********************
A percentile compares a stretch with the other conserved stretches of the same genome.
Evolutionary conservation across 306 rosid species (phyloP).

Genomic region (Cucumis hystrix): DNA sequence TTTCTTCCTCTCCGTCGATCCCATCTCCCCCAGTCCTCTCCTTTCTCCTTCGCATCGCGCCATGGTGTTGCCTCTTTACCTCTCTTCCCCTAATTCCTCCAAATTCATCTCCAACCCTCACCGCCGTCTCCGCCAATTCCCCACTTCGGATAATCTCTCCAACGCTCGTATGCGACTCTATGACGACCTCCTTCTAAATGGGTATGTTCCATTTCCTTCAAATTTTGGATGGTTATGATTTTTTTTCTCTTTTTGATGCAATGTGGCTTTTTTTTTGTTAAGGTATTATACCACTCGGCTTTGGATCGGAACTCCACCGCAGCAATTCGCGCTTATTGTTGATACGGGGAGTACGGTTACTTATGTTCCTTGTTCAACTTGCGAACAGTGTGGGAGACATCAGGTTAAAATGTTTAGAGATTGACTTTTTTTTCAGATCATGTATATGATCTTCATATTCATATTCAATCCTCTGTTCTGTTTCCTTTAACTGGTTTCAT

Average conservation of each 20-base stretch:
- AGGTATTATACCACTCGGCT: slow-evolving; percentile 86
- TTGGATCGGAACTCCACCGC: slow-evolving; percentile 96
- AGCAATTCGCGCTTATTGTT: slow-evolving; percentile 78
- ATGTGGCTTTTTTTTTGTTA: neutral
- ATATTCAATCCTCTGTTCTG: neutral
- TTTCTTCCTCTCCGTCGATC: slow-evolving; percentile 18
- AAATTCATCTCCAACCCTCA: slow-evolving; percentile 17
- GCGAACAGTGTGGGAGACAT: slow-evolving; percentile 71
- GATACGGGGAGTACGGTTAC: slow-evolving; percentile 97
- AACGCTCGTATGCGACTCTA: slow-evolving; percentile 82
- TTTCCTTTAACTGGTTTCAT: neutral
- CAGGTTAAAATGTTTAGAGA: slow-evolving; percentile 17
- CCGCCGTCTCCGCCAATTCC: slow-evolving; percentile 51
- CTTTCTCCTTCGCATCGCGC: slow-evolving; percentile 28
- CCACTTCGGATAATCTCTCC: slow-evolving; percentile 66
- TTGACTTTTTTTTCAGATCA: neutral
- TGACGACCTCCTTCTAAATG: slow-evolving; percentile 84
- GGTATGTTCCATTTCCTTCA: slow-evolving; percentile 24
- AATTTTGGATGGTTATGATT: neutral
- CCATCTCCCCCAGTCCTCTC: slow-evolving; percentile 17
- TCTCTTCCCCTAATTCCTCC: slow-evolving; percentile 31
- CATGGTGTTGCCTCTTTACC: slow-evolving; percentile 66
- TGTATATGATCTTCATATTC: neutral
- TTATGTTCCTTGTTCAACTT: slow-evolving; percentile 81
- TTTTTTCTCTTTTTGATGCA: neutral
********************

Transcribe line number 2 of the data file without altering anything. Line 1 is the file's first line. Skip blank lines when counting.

Evolutionary conservation across 306 rosid species (phyloP).